Fresh FIction Box Not To Miss

Allie Pleiter | Cry me a keeper…

July 16, 2009

So, why is it we love to see our characters go to the brink of misery? Follow them to the loss of their most treasured people, dreams, and possessions? The answer is because it makes for the best reading. Drama is the stuff of great books, and drama is built on loss, conflict, stress, and any number of other nasty elements. Let’s face it; make up kisses are always the sweetest. We cheer for the couple that falls scarred and wounded into each other’s arms because deep down, we know the redemptive power of love. When a romance restores a soul, it affirms our deeply held belief that love really can conquer all. That it transforms, redeems, and changes lives.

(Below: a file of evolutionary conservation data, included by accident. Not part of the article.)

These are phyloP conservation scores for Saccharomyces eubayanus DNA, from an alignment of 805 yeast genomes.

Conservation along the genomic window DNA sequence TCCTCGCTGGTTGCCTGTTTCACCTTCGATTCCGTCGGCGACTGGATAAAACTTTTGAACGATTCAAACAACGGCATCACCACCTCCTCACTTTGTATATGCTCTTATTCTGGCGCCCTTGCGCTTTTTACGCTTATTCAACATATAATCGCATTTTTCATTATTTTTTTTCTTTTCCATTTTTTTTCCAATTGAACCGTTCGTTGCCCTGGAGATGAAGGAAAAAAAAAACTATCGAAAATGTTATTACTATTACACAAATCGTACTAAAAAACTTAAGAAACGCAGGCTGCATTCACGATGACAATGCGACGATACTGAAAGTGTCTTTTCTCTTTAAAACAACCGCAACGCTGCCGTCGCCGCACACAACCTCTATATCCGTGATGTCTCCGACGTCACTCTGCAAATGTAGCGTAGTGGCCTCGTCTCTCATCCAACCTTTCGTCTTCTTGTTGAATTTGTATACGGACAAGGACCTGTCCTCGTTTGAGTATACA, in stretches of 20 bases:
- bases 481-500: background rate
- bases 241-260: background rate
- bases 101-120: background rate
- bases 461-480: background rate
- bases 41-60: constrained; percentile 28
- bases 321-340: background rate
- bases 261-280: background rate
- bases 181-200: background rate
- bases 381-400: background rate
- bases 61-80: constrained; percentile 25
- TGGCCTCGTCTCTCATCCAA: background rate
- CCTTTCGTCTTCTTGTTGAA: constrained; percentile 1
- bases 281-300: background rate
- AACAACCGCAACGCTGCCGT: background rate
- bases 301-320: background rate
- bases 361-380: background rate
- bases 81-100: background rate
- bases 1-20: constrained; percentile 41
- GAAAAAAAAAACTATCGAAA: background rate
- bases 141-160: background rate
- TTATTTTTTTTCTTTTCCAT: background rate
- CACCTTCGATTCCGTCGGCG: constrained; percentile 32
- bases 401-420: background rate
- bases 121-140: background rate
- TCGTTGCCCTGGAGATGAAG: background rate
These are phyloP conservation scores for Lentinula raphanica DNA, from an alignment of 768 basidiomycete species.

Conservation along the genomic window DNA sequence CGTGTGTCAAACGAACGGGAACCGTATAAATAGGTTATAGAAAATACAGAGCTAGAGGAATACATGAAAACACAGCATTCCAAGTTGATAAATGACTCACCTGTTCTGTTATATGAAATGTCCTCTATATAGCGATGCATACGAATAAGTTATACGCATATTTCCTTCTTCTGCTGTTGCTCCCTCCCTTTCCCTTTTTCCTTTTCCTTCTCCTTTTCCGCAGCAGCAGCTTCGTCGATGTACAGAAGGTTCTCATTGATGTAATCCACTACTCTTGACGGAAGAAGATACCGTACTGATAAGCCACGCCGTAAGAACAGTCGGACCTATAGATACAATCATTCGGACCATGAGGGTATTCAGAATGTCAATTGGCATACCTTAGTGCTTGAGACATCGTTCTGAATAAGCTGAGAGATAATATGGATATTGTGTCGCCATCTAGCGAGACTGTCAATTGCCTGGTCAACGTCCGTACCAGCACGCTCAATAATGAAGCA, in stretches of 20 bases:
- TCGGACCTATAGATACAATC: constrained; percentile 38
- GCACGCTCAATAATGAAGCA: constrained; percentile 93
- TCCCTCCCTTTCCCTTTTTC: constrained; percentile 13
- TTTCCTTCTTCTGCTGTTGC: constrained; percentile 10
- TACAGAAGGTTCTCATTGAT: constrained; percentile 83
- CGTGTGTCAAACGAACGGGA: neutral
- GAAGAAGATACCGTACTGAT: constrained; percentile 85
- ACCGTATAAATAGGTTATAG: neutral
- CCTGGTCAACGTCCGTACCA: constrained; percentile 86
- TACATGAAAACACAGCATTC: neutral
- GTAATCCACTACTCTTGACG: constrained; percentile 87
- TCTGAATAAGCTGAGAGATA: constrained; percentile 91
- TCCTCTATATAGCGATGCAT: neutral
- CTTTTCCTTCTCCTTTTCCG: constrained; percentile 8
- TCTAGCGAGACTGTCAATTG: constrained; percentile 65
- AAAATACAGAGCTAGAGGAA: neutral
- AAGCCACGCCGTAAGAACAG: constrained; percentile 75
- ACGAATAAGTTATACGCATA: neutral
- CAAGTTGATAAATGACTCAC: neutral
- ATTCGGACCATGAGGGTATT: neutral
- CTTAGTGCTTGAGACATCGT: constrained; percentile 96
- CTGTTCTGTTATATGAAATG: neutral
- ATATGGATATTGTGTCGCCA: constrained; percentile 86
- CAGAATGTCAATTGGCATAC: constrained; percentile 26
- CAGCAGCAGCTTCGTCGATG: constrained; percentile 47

You could comb the Bible and find scores of verses that talk about love’s power. It’s the stories, though, that stick with us. The books where all seems lost and you can’t imagine how the hero and heroine are going to make it back to each other–those are the best ones. Because it means that anything can get better!

Cameron and Dinah go through their share of misery in Bluegrass Blessings. They learn things, down in that dark hole, that they can’t learn anywhere else. Things that push them to new strengths and new capacities. As a writer, I know a book is good when I cry writing it, just like you know the “keepers” on your shelf made you cry. I hope I made you laugh as much as cry, because I believe laughter has powers all its own.

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